I’m staying at the Amara Hotel in Singapore which has lifts/elevators built by Swiss-based Schindler, and, of course every time I get in I chuckle to myself about the fact that I’m in Schindler’s Lift. But surely, I thought this morning, I’m not the only person to think of this, and to find it tirelessly amusing? So I checked.

Turns out a lot of people have thought the same thing. Google has 237 matches for ‘Schindler’s Lift”, including here, this one (which mentions that the company itself is aware of the pun, although it’s not clear whether they still find it amusing), this one (another one where a picture is available), this one, another one (Australian this time, clearly the joke has no physical border), another one, another one, one more, one more, another one (this time from a lawyer), another one (from a nerd newsgroup; clearly the joke is not confined to bookworms), another moblog one, another one, this one from a trip to Japan, this one, from a French hotel that apparently had gone to the trouble to institutionalise the joke with a plaque, another very recent moblog one, this one from Benidorm (where quite a few such jokes seem to have originated), this from Belgium, another one (not from Belgium), one from Safeways, this one, which narrates a tale that Kurt Cobain was supposed to have cracked the same joke at some point, this one (which illustrates the genre quite well: “We apparently needed an elevator to get into it. We got in, pressed 3, and the doors shut. The brand name read “Schindler”. “Schindler’s lift,” I suggested, and we collapsed laughing against the wall for a while, possibly delirious with hunger by now, before finally realising when the doors opened that the lift hadn’t even moved”), there’s even a website dedicated to expats in Prague called Schindler’s Lift, and on and on they go…. (trust me).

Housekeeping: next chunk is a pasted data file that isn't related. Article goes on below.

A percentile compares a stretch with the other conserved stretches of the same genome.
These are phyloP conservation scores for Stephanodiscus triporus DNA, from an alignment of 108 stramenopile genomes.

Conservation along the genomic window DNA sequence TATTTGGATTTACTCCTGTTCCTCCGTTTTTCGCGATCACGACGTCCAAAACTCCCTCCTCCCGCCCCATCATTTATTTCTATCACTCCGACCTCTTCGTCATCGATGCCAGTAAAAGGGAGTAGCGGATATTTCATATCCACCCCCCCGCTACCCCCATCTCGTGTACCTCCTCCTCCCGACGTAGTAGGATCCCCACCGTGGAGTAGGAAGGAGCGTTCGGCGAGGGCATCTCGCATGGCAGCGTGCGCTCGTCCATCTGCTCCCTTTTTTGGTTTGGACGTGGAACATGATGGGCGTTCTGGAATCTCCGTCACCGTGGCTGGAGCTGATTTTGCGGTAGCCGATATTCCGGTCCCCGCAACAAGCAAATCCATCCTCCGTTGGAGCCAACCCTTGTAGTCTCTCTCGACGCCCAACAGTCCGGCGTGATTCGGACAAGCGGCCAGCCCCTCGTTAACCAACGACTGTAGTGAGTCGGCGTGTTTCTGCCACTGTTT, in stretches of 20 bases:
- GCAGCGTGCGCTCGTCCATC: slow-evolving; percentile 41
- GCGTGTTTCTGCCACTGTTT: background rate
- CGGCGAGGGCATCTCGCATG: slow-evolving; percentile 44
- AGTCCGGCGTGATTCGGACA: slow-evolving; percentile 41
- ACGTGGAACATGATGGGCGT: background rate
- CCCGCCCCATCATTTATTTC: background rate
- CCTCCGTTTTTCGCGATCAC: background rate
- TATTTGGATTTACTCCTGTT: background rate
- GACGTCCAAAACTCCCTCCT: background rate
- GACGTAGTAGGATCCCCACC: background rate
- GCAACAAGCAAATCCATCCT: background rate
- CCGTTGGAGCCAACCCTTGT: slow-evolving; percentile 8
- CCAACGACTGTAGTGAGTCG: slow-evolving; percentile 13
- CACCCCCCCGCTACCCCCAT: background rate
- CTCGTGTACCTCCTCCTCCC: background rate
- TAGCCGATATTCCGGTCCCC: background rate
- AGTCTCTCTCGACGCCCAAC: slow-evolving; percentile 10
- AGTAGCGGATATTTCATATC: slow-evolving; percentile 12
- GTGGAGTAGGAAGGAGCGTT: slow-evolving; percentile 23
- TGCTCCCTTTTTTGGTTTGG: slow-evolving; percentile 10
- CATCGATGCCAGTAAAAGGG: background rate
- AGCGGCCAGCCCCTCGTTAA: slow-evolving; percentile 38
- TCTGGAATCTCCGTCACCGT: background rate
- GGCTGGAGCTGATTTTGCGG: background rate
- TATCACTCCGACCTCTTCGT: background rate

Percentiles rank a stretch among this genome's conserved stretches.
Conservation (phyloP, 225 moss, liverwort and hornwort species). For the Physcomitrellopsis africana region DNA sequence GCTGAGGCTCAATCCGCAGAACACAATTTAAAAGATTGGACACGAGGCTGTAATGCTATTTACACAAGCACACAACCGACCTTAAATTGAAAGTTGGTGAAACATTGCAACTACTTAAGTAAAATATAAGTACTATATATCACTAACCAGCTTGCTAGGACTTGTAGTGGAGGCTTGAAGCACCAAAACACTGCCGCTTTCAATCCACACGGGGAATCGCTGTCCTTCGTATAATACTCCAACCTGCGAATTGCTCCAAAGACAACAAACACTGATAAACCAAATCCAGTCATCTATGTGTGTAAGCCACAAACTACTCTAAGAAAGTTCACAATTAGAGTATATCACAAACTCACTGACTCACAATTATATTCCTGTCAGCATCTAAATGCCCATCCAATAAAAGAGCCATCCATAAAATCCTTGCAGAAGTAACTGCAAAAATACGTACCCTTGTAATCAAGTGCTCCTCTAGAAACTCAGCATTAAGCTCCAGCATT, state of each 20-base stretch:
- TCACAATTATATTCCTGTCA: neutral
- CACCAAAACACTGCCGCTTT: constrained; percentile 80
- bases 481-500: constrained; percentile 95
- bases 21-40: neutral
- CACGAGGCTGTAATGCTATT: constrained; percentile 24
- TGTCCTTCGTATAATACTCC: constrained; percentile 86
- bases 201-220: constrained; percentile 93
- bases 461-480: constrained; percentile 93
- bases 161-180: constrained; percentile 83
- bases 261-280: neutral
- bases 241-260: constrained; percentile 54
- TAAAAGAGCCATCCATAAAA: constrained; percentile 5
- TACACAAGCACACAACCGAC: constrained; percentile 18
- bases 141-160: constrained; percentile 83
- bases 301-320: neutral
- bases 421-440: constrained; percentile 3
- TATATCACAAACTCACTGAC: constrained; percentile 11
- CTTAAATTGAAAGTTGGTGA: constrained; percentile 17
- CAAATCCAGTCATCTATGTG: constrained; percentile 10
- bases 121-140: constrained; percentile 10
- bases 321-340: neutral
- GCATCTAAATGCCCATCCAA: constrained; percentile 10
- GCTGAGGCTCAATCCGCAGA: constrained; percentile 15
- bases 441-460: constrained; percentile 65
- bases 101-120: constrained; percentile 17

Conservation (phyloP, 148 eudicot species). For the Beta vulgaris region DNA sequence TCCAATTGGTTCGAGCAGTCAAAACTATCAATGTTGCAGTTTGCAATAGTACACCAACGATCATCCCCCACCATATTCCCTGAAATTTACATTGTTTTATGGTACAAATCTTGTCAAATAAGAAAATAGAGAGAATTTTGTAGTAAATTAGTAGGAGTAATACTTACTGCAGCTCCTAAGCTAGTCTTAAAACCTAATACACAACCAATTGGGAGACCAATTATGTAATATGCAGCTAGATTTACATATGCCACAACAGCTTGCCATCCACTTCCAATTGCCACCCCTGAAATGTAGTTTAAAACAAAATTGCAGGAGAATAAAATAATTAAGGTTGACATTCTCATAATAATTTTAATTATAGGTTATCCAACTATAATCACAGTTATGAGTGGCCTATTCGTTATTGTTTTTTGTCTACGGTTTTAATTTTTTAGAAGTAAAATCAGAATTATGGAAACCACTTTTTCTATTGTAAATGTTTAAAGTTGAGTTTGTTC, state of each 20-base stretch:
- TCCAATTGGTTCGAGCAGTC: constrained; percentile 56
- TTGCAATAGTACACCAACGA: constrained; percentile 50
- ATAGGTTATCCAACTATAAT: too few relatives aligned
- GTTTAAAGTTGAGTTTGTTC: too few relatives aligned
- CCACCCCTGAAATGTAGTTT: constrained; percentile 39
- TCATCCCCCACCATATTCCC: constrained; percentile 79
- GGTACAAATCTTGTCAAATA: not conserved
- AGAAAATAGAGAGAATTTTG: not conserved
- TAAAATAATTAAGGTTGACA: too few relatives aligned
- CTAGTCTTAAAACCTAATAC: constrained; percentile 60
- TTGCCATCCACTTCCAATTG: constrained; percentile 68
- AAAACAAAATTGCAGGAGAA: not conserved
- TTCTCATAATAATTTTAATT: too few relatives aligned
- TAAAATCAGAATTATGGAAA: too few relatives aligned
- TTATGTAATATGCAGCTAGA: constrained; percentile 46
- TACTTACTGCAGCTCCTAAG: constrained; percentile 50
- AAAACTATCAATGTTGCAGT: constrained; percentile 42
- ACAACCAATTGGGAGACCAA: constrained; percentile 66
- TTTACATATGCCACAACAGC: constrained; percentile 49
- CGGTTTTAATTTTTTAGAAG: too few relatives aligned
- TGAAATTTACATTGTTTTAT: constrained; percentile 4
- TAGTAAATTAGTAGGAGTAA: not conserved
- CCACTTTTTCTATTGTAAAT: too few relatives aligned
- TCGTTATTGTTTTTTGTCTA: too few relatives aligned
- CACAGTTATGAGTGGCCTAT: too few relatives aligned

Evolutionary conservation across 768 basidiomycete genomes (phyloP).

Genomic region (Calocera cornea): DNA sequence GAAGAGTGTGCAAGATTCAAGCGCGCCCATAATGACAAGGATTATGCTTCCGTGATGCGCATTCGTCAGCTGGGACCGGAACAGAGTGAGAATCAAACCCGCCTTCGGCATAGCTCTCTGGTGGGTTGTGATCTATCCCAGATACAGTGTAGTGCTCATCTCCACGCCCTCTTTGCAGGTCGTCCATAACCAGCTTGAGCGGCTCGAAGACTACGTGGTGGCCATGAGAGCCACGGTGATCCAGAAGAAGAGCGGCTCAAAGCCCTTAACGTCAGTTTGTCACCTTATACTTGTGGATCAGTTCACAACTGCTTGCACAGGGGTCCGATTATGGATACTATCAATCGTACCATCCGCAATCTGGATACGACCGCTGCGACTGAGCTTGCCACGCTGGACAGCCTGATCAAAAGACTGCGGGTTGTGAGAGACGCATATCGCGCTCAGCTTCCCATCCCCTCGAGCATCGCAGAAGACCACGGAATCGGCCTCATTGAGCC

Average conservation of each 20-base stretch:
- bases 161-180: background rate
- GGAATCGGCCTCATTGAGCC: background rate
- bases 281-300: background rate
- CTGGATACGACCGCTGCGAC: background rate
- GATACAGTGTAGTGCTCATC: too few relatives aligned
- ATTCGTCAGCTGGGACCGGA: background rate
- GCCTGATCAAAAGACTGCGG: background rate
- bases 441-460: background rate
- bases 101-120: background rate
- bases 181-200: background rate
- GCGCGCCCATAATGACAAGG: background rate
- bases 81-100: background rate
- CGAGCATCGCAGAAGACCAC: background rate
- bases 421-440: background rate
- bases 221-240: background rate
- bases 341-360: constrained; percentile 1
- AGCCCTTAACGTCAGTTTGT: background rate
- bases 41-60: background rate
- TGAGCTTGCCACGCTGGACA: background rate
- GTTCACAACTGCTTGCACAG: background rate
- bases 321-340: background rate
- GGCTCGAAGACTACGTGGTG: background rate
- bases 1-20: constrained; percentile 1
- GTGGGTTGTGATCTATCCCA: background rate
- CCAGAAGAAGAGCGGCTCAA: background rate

It’s like tracking a disease. I suppose I should be doing them chronologically. What I can say is that the joke is always the same. Sweet, really. All those folk chuckling, like me, at their own joke as they ride up and down, snapping away with their cameraphones as the lift operator rolls his eyes and thinks to himself, This would never happen if Spielberg had stuck with Schindler’s Ark, the title of Thomas Keneally’s book.

More importantly, this has worrying implications for the future of humour. If we realise that our bad jokes have been told at least 237 times before, almost word for word, across the world (excluding, possibly, those parts of the world that call lifts ‘elevators’ and where people might consider the joke in any case tasteless), does it make them any less funny? Should we stop cracking jokes until we’ve checked them first on the Net? And should all the folks who thought up the (now, after all this Googling, very tired) Schindler’s List joke acknowledge their brains work in slightly different (not better, just different) ways, and form a club or something?

Me? I promise not to crack another Schindler’s Lift joke ever again, and to be really careful before cracking other ‘jokes’ unless I can verify it hasn’t already become an Internet dud. And if there’s a club I want to be treasurer.